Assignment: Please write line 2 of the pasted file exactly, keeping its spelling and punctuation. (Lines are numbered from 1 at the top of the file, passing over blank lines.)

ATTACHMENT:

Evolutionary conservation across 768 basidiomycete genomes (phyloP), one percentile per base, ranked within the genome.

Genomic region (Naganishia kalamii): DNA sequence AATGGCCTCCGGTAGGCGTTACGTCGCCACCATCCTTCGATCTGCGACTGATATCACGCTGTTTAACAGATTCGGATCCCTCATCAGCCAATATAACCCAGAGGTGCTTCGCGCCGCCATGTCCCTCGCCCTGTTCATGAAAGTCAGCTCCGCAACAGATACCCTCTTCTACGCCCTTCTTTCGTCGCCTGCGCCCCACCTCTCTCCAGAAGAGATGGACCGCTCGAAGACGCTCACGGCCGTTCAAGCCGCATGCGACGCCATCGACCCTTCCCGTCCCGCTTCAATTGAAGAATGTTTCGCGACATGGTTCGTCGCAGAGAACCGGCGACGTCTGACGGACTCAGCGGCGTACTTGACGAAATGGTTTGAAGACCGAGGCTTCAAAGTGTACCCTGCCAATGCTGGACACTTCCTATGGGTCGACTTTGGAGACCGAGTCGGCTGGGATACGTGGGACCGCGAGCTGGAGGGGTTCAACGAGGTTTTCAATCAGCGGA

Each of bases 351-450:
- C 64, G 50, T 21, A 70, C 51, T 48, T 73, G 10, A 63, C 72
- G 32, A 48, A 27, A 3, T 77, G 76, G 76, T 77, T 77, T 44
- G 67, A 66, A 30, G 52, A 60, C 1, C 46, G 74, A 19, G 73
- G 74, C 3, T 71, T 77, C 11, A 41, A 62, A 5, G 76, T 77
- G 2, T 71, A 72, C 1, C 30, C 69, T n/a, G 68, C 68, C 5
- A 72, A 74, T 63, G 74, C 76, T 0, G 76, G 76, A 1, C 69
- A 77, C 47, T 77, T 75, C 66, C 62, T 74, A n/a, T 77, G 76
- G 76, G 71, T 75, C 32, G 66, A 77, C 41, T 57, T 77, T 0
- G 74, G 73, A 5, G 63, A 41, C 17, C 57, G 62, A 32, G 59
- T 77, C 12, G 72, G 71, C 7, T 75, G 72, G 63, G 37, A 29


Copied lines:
Genomic region (Naganishia kalamii): DNA sequence AATGGCCTCCGGTAGGCGTTACGTCGCCACCATCCTTCGATCTGCGACTGATATCACGCTGTTTAACAGATTCGGATCCCTCATCAGCCAATATAACCCAGAGGTGCTTCGCGCCGCCATGTCCCTCGCCCTGTTCATGAAAGTCAGCTCCGCAACAGATACCCTCTTCTACGCCCTTCTTTCGTCGCCTGCGCCCCACCTCTCTCCAGAAGAGATGGACCGCTCGAAGACGCTCACGGCCGTTCAAGCCGCATGCGACGCCATCGACCCTTCCCGTCCCGCTTCAATTGAAGAATGTTTCGCGACATGGTTCGTCGCAGAGAACCGGCGACGTCTGACGGACTCAGCGGCGTACTTGACGAAATGGTTTGAAGACCGAGGCTTCAAAGTGTACCCTGCCAATGCTGGACACTTCCTATGGGTCGACTTTGGAGACCGAGTCGGCTGGGATACGTGGGACCGCGAGCTGGAGGGGTTCAACGAGGTTTTCAATCAGCGGA